Effectiveness of a Brief Behavioral Smoking Cessation Intervention In A Residential Substance Use Treatment Center
White, Thomas James
Smith, Barry D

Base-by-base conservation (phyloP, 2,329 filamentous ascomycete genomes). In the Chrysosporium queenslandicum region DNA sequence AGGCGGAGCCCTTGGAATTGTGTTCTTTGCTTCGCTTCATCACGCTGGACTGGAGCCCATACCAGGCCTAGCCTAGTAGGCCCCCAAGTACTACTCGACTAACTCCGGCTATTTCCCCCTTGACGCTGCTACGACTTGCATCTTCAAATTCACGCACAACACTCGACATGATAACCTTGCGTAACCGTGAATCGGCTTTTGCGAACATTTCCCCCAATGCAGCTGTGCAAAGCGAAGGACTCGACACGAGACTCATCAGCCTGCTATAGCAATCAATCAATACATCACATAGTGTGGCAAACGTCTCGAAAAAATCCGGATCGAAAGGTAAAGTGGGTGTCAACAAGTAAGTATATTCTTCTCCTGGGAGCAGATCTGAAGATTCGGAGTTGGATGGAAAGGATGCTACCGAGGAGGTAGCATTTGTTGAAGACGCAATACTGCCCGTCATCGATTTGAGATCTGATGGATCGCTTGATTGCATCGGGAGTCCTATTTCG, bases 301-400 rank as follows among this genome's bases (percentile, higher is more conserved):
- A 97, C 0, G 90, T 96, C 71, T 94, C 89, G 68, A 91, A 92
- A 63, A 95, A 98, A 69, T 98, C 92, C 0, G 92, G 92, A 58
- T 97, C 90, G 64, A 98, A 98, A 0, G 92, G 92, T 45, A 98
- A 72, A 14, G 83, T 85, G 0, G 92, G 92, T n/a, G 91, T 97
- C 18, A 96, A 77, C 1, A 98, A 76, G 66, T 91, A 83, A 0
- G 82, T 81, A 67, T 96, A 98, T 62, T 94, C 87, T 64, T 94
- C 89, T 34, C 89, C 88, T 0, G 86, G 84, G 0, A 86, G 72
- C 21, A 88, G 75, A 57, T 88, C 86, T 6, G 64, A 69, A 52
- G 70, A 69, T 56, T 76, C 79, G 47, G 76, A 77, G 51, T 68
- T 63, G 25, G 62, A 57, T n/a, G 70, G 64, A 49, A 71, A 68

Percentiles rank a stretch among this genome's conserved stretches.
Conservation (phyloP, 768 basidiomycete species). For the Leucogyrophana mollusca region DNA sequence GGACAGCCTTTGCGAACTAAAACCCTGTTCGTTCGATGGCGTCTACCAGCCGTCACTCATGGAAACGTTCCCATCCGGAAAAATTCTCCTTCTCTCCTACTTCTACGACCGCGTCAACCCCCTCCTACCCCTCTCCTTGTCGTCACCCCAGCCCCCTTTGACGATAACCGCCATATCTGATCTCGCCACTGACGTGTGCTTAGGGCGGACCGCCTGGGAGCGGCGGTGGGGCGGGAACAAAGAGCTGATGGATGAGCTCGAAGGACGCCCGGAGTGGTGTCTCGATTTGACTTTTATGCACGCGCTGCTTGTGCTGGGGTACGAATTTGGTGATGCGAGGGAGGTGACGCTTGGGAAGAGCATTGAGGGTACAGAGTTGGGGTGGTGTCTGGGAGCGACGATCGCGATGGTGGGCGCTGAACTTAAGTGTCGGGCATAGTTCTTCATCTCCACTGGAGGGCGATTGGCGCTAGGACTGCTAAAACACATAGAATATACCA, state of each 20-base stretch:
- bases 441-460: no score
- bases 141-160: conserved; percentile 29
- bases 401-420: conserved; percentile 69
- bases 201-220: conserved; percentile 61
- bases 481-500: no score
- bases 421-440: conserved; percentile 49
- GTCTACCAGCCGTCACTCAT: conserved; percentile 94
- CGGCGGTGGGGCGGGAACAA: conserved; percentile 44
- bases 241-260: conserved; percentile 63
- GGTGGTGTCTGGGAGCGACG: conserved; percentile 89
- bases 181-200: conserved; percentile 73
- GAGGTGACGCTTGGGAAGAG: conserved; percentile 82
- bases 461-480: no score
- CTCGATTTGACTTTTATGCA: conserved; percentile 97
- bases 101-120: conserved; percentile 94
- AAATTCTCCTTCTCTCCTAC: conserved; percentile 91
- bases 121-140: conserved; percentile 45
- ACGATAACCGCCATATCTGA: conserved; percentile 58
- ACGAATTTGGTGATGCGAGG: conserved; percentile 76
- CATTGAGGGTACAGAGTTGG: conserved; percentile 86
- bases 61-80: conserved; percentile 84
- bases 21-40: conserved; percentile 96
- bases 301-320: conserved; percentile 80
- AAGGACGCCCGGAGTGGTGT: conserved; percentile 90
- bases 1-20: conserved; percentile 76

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Cigarette smoking is the number one preventable cause of death in the United States (American Cancer Society, 2008). Despite decades of awareness on the dangers of cigarette smoking, many smokers have been unable to successfully quit. One population with little access to smoking cessation treatments is inner city drug abusers in residential treatment centers. Smoking rates among polydrug users in treatment approach 100% (Burling & Ziff, 1988), and half of those treated for alcohol or substance abuse will die of smoking-related illnesses (Hurt, et al., 1996). Nonetheless, a recent survey of residential substance abuse treatment centers found that only 31% of centers provided smoking cessation programs (Fuller, et al., 2007). The relative scarcity of smoking cessation programs offered at such centers is alarming. A residential substance-abuse center setting is, theoretically, an ideal location for the implementation of a smoking cessation program, due to the available resources (Bernstein & Stoduto, 1999). Successful completion of a smoking cessation intervention during drug treatment increases illicit drug abstinence rates by 25% at one year (Prochaska, Delucchi, & Hall, 2004). Nonetheless, studies of smoking cessation programs in residential treatment centers have typically showed low rates of success (Friend & Pagano, 2005), although these programs have typically utilized the group modality and not individualized, one-on-one treatment (Currie, Nesbitt, Wood & Lawson, 2003). It is important to measure the effectiveness of smoking cessation programs delivered in a one-on-one modality in residential treatment centers. The smoking cessation intervention employed in the present study was based on prior behavioral interventions. The effectiveness of this intervention on smoking cessation and short-term (one-month) relapse were assessed. Goodness-of-fit analysis revealed significantly greater rates of point-prevalence smoking reduction or cessation in the active treatment condition compared with the placebo condition; however, when smoking cessation rates were examined alone, there was no significant difference in cessation rates across the two conditions. No sex differences were found in smoking cessation or reduction rates across conditions. Hierarchical linear modeling revealed that sex (being male) and nicotine dependence contributed most significantly to CPD following quit day.